Maui News

“Unzipping” of the Northeast Rift Zone; Mauna Loa eruption creates lava fountains

Play
Listen to this Article
5 minutes
Loading Audio... Article will play after ad...
Playing in :00
A
A
A

  • Mauna Loa — Fissure 3 eruption, Northeast Rift Zone. Live Image of fissure 3 erupting on the Northeast Rift Zone of Mauna Loa volcano. PC: 4:12 p.m. 11.29.22. USGS/HVO
  • Mauna Loa — Northeast Rift Zone Uprift View (WSW). Live Image of the Northeast Rift Zone of Mauna Loa volcano, view is to the west southwest. PC: 4:22 p.m. 11.29.22. USGS/HVO
  • Mauna Loa — Northeast Rift Zone Downrift View (ENE). Live Image from the Northeast Rift Zone, looking downrift in an east northeast direction. PC: 4:20 p.m. 11.29.22. USGS/HVO

Fissure 3 is the longest and largest flow to date

Update: 4:23 p.m., Tuesday, Nov. 29, 2022

Scientists with the Hawaiian Volcano Observatory say the Northeast Rift Zone eruption of Mauna Loa continues, with several fissures and lava flows active.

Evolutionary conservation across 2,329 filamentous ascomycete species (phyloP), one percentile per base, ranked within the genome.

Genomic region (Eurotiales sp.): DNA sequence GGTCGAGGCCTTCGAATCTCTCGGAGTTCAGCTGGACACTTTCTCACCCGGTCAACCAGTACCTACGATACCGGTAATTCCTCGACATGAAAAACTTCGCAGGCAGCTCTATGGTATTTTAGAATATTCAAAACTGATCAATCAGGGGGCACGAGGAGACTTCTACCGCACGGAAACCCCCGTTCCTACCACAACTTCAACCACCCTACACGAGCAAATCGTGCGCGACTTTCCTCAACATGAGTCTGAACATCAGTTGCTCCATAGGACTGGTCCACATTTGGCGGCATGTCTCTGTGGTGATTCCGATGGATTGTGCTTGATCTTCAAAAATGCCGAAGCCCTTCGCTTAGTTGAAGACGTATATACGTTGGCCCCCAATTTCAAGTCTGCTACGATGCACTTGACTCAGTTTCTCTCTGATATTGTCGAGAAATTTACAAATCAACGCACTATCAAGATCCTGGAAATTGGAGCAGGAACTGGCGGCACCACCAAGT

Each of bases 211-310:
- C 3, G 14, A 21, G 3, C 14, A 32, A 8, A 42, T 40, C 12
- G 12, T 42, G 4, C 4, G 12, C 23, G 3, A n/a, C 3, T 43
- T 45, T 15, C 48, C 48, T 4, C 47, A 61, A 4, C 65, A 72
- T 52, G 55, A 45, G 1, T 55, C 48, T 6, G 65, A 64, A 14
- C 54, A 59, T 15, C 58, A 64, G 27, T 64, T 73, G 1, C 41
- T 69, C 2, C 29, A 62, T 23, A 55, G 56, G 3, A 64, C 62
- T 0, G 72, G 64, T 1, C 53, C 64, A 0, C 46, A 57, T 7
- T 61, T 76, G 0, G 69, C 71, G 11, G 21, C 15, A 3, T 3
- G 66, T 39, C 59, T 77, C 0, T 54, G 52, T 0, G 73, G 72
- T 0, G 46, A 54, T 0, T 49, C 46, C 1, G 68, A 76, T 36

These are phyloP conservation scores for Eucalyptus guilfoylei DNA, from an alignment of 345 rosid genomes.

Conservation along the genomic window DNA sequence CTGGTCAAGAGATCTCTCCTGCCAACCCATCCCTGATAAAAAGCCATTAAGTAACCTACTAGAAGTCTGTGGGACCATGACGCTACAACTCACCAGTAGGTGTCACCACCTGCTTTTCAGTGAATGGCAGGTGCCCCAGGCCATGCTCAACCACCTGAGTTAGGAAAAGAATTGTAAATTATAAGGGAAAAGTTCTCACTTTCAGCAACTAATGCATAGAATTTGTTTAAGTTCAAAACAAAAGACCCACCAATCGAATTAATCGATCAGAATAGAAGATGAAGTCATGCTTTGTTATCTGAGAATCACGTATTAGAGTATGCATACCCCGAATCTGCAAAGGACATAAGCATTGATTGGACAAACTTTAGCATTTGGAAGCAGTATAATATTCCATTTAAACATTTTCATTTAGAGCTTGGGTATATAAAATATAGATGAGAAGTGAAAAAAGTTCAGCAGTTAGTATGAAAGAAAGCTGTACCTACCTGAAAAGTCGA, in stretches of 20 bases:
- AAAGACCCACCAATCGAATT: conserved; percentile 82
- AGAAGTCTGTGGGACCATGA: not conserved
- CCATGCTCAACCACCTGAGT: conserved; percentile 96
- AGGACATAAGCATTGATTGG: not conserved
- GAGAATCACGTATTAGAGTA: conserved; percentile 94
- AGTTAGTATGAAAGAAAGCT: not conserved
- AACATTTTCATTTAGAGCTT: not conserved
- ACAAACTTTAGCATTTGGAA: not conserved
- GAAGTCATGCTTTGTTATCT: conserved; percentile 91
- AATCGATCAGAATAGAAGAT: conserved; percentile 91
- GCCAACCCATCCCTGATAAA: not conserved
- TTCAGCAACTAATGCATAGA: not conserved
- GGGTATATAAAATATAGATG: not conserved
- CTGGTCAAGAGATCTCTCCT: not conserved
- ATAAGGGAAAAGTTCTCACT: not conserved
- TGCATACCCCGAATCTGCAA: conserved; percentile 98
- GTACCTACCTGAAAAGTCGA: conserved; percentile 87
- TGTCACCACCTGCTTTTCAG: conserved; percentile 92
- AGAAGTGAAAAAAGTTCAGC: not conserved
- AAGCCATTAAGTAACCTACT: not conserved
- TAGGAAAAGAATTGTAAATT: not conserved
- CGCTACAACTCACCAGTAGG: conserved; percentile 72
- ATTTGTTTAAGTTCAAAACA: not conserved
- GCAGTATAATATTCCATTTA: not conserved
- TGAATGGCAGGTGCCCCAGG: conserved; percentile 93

“Several lava flows are traveling in a northeast direction. The longest and largest lava flow is issuing from Fissure 3. This lava flow crossed the Mauna Loa Weather Observatory Road at approximately 8 p.m. Monday evening, and the flow front was located approximately 4.5 miles from Saddle Road at approximately 3:30 p.m. on Tuesday afternoon,” according to the HVO.

On Tuesday afternoon, fountains at Fissure 3 were consistently 131-164 feet tall and fountains at Fissure 4, which formed at approximately 7:30 p.m. on Monday, Nov. 28, were 16-33 feet tall, the HVO reports.

There is no active lava within Moku’āweoweo caldera, and there is no lava erupting from the Southwest Rift Zone.

ARTICLE CONTINUES BELOW AD
ARTICLE CONTINUES BELOW AD

“We do not expect any eruptive activity outside the Northeast Rift Zone. No property is at risk currently. There is a visible gas plume from the erupting fissure fountains and lava flows, with the plume primarily being blown to the North,” according to the HVO.